A time for giving . . . . . .(referrals) - Giles Watson
refer, referrals, business development, giving
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A time for giving . . . . . .(referrals)

(Am I too early with the Xmas theme? No, I thought not!)

The rules of referrals have changed a lot in recent years. Where referrals used to be reactive, informal, occasional, non-exclusive and personal, they are now  proactive, formal, strategic, exclusive, and commercial/organisational, with practices increasingly locking themselves into to strategic alliances with other lawyers, accountants, financial advisors and more.

One golden rule of referrals that remains, however, is that those that give (more), usually get more. The logic of this is quite simple: by giving referrals you not only generate gratitude (and greed?), but also raise awareness, which in turn leads to reciprocity.

It’s a shame therefore that so many law practices seem to exhaust their time and energy on different approaches to ‘getting’ referrals before they look at how they can give more and better referrals. Here are a few ideas:

1) Listen for referral needs

Use the client interview and all other client discussions to try and identify client needs that others could help with. Every client presents an opportunity for you to refer them to someone else. Every referral out can prompt at least one referral back in. Grab your opportunities.

2) Listen for client skills and expertise

At the same time, find out more about what your clients (domestic and commercial) do for their clients. Could they help any of your other clients? Would they appreciate a referral?

3) Build a database of service providers

You’re not going to remember everything, so build a database of contacts that can help your clients. The fact that you know and can recommend someone who can help with ‘XXX’, will build your trusted advisor status as well.

4) Give high quality referrals.

Don’t just throw a name out there:

  • explain why your client can be confident in going to them.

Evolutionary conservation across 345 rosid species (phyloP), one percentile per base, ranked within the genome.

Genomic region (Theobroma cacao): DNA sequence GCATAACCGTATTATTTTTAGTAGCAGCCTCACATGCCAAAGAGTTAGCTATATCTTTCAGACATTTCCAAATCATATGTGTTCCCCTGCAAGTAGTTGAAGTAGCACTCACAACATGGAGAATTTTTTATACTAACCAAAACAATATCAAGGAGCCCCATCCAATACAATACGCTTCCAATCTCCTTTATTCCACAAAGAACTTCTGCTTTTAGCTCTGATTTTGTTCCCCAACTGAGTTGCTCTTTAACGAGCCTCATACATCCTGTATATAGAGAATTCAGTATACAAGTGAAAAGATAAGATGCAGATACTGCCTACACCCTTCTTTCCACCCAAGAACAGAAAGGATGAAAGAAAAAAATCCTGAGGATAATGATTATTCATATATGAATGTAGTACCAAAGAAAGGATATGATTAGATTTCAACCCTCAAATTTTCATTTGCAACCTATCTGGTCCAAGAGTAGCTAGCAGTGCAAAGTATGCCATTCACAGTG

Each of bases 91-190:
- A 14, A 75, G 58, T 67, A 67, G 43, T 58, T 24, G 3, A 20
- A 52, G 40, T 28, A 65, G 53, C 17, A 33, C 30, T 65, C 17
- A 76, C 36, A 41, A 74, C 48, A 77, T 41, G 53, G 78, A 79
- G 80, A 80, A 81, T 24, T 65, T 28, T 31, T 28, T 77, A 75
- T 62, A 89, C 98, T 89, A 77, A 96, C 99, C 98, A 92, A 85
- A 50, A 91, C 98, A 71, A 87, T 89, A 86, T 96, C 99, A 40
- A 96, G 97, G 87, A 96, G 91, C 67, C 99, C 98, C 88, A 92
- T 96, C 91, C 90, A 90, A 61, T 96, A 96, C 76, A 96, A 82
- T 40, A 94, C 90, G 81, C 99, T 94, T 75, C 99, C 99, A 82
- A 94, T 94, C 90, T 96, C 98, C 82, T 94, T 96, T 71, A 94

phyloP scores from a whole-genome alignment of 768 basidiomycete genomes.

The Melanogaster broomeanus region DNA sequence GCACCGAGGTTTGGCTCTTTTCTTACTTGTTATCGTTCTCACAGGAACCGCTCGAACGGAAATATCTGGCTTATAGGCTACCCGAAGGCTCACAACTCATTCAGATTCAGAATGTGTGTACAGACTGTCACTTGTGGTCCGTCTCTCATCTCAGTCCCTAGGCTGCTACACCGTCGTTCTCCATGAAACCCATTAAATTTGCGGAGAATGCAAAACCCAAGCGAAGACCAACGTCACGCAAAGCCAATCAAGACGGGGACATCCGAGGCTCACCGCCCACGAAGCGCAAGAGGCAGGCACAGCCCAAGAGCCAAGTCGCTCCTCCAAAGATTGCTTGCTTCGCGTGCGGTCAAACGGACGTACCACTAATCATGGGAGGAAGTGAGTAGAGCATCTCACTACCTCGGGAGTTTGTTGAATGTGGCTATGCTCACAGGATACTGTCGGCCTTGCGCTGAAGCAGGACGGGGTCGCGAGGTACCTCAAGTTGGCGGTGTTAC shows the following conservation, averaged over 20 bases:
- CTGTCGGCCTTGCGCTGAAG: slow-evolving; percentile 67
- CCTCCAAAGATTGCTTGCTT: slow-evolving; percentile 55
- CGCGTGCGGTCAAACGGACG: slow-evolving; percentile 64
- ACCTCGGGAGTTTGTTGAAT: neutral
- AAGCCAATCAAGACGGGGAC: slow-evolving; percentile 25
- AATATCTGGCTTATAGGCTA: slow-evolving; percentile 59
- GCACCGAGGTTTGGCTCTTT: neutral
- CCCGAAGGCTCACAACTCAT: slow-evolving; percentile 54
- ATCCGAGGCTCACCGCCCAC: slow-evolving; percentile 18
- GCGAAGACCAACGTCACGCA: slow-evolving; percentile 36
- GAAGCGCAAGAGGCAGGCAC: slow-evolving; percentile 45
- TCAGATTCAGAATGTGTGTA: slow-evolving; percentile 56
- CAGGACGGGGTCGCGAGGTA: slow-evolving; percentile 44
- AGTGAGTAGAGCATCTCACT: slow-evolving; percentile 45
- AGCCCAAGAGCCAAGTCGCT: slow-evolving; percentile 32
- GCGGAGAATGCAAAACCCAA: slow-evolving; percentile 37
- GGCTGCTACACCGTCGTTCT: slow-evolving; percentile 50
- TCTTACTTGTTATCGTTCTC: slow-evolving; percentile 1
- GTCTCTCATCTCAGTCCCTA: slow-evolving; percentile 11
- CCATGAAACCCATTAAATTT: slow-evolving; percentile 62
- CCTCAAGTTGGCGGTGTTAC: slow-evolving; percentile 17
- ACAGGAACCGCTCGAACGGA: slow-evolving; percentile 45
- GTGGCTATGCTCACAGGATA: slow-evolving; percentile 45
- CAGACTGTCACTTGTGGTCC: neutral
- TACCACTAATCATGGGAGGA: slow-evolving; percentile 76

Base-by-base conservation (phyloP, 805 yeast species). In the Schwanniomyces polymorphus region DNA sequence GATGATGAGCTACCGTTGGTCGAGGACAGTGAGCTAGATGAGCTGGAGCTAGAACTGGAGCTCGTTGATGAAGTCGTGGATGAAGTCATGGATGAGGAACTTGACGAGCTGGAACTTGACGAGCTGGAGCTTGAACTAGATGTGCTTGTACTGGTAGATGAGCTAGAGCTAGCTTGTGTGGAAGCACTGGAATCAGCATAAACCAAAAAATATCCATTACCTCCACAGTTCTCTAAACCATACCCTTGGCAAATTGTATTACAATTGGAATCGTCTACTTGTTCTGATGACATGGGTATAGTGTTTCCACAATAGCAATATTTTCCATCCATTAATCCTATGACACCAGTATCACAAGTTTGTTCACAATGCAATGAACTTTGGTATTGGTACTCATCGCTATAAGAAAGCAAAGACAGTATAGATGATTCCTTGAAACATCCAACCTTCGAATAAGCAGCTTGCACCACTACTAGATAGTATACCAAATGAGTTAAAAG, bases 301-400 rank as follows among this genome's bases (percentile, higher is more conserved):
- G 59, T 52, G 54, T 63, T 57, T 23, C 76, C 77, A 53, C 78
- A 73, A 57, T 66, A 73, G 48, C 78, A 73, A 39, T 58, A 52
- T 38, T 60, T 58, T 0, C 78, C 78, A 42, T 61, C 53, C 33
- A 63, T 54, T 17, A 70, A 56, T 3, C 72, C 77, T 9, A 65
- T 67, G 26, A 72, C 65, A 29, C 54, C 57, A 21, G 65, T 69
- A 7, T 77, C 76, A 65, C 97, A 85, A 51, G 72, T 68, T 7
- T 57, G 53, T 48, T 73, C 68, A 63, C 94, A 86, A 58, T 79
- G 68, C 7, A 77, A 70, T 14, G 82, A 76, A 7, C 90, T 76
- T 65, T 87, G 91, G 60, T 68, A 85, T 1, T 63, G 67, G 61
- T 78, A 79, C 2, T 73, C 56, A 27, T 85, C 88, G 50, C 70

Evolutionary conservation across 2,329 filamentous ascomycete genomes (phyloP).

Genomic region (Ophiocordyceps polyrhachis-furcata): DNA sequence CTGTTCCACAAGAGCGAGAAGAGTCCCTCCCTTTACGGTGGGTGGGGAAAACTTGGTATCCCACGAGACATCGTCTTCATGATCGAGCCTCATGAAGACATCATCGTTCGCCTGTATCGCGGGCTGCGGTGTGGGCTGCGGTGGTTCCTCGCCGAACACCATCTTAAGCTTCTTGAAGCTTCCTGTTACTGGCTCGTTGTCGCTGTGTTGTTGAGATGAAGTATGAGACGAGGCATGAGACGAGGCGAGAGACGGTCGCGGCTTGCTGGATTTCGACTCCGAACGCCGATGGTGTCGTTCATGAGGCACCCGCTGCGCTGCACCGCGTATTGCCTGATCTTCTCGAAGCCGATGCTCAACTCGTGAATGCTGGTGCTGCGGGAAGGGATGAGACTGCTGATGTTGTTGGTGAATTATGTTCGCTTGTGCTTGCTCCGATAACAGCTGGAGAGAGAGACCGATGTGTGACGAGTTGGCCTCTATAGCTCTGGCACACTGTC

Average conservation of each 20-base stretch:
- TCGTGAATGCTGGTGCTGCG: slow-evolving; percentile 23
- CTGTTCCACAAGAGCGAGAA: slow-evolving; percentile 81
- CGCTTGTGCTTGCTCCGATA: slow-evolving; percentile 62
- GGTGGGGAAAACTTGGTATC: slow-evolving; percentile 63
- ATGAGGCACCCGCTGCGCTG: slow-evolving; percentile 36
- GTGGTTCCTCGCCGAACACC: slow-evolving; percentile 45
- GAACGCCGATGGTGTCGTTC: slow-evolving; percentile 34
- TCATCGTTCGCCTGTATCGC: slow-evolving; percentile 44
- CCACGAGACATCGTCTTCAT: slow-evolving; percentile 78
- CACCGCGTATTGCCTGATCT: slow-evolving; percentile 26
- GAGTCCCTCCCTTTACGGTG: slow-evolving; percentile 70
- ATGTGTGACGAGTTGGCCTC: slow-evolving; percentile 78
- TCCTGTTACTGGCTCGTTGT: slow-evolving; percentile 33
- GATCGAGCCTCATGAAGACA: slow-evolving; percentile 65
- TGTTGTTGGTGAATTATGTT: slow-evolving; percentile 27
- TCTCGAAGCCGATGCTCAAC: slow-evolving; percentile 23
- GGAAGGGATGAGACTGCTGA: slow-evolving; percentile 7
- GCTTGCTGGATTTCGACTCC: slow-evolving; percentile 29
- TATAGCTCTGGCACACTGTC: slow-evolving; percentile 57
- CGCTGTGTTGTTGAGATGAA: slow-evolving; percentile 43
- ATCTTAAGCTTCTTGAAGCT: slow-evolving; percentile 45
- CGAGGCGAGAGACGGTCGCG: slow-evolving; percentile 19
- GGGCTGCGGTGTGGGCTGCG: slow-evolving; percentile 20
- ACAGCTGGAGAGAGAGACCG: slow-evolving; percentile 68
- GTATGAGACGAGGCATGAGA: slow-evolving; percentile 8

• provide contact details directly (via email or card)
  • connect people on LinkedIn
  • (or best of all) ask whether it is OK for the person or business you are referring to call your client (then set this up)

5) Tell the person you’ve referred right away

Provide as much information as possible about the prospect, and any relevant information about the product or service the prospect is looking for.

6) Follow-up

Touch base with both parties (referrer and referred) to check if they are doing business and are happy.

7) Performance-manage the giving of referrals

Encourage your staff to give high quality referrals, and measure how many are given, and any reciprocation.

8) Enquiries re other legal services

As specialisation grows, nearly all law practices receive enquiries about work they don’t do. These are golden opportunities and provide you with an opportunity to refer to another practice. These relationships are best managed in the form of strategic alliances with the aim being to receive an enquiry back for every referral you send out.

9) Be strategic

Be strategic about where you send your referrals. If you have provided a number of high quality referrals to ‘X’, but received nothing in return, something is not working. Find out why, and consider sending referrals somewhere else. Make sure you get a return on your referral-giving investment.

So, as we enter the season of giving and you start thinking about what gifts you can get for your favourite contacts, why not work on getting them something they’d really appreciate. Then think how amazing it would be if you could give them the same sort of gift throughout the year, not just at Xmas!

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